We use the **TensorflowModelTrain** application to perform the training of this existing model.
```
otbcli_TensorflowModelTrain -model.dir /path/to/oursavedmodel -training.targetnodesnames optimizer -training.source1.il samp_patches.tif -training.source1.patchsizex 16 -training.source1.patchsizey 16 -training.source1.placeholder x1 -training.source2.il samp_labels.tif -training.source2.patchsizex 1 -training.source2.patchsizey 1 -training.source2.placeholder y1 -model.saveto newvars
otbcli_TensorflowModelTrain -model.dir /path/to/oursavedmodel -training.targetnodesnames optimizer -training.source1.il samp_patches.tif -training.source1.patchsizex 16 -training.source1.patchsizey 16 -training.source1.placeholder x1 -training.source2.il samp_labels.tif -training.source2.patchsizex 1 -training.source2.patchsizey 1 -training.source2.placeholder y1 -model.saveto /path/to/oursavedmodel/variables/variables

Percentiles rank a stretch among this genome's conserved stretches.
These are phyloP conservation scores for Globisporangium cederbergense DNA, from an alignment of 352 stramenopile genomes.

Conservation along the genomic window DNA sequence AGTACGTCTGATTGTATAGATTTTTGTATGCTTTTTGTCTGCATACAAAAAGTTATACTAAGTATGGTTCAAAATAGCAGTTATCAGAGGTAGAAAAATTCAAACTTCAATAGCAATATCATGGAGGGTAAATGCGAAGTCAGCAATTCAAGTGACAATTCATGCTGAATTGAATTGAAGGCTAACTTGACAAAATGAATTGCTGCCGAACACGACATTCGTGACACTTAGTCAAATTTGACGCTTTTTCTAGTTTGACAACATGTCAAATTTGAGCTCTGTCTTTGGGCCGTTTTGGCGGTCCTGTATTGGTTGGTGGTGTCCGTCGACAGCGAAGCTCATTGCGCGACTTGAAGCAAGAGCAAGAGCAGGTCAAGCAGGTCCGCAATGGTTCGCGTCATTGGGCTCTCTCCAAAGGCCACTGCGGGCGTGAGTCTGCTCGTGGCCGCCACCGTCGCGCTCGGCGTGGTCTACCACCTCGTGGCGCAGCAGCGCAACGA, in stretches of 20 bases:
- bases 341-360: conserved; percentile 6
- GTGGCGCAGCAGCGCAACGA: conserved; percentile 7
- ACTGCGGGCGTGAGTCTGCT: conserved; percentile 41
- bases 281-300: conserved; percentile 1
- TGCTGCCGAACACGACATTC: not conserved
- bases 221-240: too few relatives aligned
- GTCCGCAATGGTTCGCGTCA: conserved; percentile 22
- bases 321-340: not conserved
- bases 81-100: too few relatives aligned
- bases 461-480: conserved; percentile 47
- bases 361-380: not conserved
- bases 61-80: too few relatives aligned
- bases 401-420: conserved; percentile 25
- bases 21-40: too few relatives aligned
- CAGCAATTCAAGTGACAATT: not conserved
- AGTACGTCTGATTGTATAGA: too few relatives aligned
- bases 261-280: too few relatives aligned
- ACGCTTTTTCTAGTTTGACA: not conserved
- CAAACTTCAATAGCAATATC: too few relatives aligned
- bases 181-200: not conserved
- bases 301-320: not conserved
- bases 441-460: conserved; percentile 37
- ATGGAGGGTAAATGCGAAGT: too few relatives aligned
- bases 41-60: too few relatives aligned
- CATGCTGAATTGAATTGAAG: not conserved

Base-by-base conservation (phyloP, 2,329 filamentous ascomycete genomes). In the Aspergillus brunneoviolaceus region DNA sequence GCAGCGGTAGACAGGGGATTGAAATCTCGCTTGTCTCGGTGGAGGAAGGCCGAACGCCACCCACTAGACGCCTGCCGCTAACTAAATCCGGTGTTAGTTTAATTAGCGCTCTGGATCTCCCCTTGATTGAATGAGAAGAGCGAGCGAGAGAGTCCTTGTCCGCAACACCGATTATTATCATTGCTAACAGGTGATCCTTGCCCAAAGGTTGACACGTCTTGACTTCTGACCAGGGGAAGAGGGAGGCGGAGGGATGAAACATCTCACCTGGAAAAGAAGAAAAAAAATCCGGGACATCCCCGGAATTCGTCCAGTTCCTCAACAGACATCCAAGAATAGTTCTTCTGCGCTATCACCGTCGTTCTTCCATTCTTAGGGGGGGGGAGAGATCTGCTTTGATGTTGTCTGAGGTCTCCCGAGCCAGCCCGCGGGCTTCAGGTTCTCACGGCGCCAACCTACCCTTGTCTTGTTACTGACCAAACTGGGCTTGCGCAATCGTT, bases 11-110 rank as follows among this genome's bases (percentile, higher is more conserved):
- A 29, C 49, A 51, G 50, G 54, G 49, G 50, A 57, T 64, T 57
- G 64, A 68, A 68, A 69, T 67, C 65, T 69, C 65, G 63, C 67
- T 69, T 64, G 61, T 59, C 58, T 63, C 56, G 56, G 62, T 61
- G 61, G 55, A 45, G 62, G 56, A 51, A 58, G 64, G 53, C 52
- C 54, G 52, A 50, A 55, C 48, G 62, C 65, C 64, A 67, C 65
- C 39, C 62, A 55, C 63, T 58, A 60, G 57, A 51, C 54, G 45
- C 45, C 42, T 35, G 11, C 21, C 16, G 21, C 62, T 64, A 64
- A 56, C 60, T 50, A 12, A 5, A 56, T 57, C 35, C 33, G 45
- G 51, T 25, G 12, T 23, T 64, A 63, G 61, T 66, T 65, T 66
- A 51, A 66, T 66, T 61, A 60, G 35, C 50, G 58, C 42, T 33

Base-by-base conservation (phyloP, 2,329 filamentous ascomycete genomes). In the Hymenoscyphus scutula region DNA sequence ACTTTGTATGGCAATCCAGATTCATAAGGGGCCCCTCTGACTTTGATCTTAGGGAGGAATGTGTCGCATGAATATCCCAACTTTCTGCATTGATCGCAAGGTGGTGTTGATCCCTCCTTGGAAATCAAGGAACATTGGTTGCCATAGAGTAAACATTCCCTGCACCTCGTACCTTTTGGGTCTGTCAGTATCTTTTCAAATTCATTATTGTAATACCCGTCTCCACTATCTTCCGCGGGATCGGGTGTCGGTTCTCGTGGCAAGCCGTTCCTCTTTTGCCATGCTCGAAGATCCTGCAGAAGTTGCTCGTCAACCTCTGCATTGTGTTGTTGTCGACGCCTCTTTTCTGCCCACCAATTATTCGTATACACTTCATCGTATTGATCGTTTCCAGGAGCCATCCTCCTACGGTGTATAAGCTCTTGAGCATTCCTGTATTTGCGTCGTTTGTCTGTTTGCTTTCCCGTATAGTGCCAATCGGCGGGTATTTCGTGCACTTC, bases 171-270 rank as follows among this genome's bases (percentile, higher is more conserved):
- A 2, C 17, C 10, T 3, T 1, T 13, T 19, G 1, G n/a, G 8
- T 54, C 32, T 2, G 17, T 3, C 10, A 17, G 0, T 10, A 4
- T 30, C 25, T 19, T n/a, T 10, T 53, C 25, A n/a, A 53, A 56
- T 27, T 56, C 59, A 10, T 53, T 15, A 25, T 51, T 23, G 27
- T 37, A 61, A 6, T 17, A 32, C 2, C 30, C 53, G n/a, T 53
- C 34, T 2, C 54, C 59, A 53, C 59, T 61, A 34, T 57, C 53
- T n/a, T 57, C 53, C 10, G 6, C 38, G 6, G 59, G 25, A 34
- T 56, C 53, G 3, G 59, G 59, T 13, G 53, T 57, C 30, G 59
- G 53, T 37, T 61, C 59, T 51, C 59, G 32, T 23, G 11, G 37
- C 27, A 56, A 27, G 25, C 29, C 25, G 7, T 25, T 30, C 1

```
Note that we could also have performed validation in this step. In this case, the `validation.source2.placeholder` would be different than the `training.source2.placeholder`, and would be **prediction**. This way, the program know what is the target tensor to evaluate.
After this step, we decide to produce an entire map of forest over the whole Spot-7 image. First, we duplicate the model, and we replace its variable with the new ones that have been computed in the previous step.
Then, we use the **TensorflowModelServe** application to produce the **prediction** tensor output for the entire image.
After this step, we use the trained model to produce the entire map of forest over the whole Spot-7 image.
For this, we use the **TensorflowModelServe** application to produce the **prediction** tensor output for the entire image.
```
otbcli_TensorflowModelServe -source1.il spot7.tif -source1.placeholder x1 -source1.rfieldx 16 -source1.rfieldy 16 -model.dir /tmp/my_new_model -output.names prediction -out map.tif uint8
otbcli_TensorflowModelServe -source1.il spot7.tif -source1.placeholder x1 -source1.rfieldx 16 -source1.rfieldy 16 -model.dir /path/to/oursavedmodel -output.names prediction -out map.tif uint8
```
## Begin with provided models
......